September is Ovarian Cancer Awareness Month: Give Attention to Your Ovaries

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We all know that in October, we have to ‘Save the Tatas’. Even the NFL dons pink shoes, towels, and gloves. Goodness only knows how deep their pink streak goes! Yet there are other forms of cancer that, though not as common, represent a significant health concern and deserve just as much recognition and awareness!

So whip out your teal Ladies. September is Ovarian Cancer Awareness Month!

HOW COMMON IS OVARIAN CANCER?
The good news is ovarian cancer is rare. The not-so-good-news is it remains one of the deadliest women’s cancers. Why? Because the lack of effective screenings makes early detection challenging. This is one of many reasons why raising awareness and educating women on ovarian cancer is so important.

The background risk for a woman to develop ovarian cancer in her lifetime is 1.3%. That’s 1 in 75 women. So, while it’s not as common as something like breast cancer, it isn’t nonexistent either.

In 2017, it is estimated that approximately 22,400 women in the United States will be diagnosed with ovarian cancer. Less than 50% of women diagnosed with ovarian cancer will survive 5 years from their diagnosis. To put this in perspective, nearly 90% of women diagnosed with breast cancer will survive 5 years from diagnosis.

WHAT ARE THE RISK FACTORS FOR OVARIAN CANCER?
As with all cancers, the chance to develop ovarian cancer increases with age. Ovarian cancer rates are highest in women aged 55 – 64 with the median age of diagnosis being 63. Additional risk factors include obesity, infertility, a personal history of breast cancer, and a family history of ovarian cancer.

But wait! There are also factors that are known to decrease a woman’s chance for ovarian cancer. These include a history of tubal ligation or a hysterectomy, having multiple full-term pregnancies prior to the age of 35, breastfeeding, and use of oral contraceptives for at least 5 years.

As always, it’s best to discuss these factors with your physician in the context of your own personal and family health history.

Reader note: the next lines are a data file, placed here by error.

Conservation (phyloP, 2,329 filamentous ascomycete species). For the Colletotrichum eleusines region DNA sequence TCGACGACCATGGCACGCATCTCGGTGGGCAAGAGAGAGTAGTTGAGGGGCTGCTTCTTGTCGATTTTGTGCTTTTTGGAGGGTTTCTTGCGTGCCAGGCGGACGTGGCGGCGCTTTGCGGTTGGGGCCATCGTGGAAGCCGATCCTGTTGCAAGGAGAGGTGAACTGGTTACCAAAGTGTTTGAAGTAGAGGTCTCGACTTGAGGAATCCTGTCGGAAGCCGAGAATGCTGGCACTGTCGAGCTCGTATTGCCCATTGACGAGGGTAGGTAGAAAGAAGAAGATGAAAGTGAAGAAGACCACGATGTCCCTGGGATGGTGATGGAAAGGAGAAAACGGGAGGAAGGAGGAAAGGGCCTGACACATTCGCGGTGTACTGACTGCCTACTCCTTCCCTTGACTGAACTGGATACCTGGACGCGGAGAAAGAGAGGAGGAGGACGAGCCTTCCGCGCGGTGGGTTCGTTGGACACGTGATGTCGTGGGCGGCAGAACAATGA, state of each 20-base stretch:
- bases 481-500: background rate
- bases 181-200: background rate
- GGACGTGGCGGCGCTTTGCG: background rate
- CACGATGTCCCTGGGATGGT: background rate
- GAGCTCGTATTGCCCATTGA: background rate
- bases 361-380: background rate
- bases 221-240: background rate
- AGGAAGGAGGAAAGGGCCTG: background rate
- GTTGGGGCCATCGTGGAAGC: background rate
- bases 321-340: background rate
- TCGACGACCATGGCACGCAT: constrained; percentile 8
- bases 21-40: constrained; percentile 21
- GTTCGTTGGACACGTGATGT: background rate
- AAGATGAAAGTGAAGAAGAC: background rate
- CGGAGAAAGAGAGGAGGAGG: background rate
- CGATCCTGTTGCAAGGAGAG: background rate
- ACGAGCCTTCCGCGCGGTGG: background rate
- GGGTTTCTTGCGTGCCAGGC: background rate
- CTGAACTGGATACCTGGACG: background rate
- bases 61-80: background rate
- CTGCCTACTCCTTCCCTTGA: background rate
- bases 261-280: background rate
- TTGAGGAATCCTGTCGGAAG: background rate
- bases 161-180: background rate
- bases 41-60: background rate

WHAT IS HEREDITARY OVARIAN CANCER AND ITS SIGNIFICANCE?
Approximately 10 – 20% of all ovarian cancer diagnoses are hereditary. Hereditary cancers occur when an individual is born with a change, called a variant, in a gene that significantly predisposes them to develop certain types of cancer over their lifetime. These variants can be inherited from one’s parents and passed onto one’s children.

There are specific features we look for when determining if a family may or may not be at-risk for a hereditary cancer. These include:

  • Early onset diagnoses for more common cancers (early onset is typically considered under the age of 50)
  • Presence of rare cancers (e.g. ovarian and/or male breast; can be diagnosed at any age)
  • Multiple relatives affected with the same (or known to be linked) cancers across multiple generations.
  • Multiple primary cancer diagnoses in an individual
  • Cancer occurring in both of a pair of organs (i.e. bilateral cancer, such as breast cancer in both breasts)

Thus, knowing your family health history is important. These are simple words with potentially life changing effects. So this Thanksgiving, grab your Aunt Ezzy (or whomever the knower of all things is in your family) and start taking notes.

DOES COOPERGENOMICS OFFER TESTING FOR HEREDITARY CANCER?
While CooperGenomics does not offer testing for individuals to determine their risk for hereditary cancer, we do offer preimplantation genetic diagnosis (PGD) for those who already know they are at increased risk. PGD is a genetic test performed on IVF embryos to help reduce the risk of passing a genetic condition or genetic predisposition onto one’s children. You can learn more about PGD here and here.

WHAT NEXT?
If your family history contains any of the features noted above, even if you have just one first or second-degree relative with ovarian cancer, a referral to a cancer genetic counselor may be useful for a personalized risk assessment. A comprehensive list of local licensed and/or certified genetic counselors is available at www.nsgc.org.

For further information about ovarian cancer, please visit the American Cancer Society and/or the National Ovarian Cancer Coalition.

References
https://www.cancer.org/cancer/ovarian-cancer.html
https://ocrfa.org/patients/about-ovarian-cancer/risk-factors/
http://www.aafp.org/afp/2009/0915/p632.html
https://www.ncbi.nlm.nih.gov/pubmed/7936508
https://seer.cancer.gov/statfacts/html/ovary.html

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About Author

Kelsey Rolfe

Kelsey Rolfe is a licensed genetic counselor with CooperGenomics primarily providing counseling services to patients regarding their CarrierMap carrier screening results. She came to CooperGenomics after 5+ years with the University of California, San Diego where she worked as both a prenatal and hereditary cancer genetic counselor. Kelsey graduated with a Masters degree in Genetic Counseling from Northwestern University in 2011 and obtained her Bachelors degree in Psychology and Social Behavior from the University of California, Irvine in 2008. When not working, Kelsey keeps busy on the beaches of San Diego with her husband, 2 young children, and 11-year-old golden retriever.

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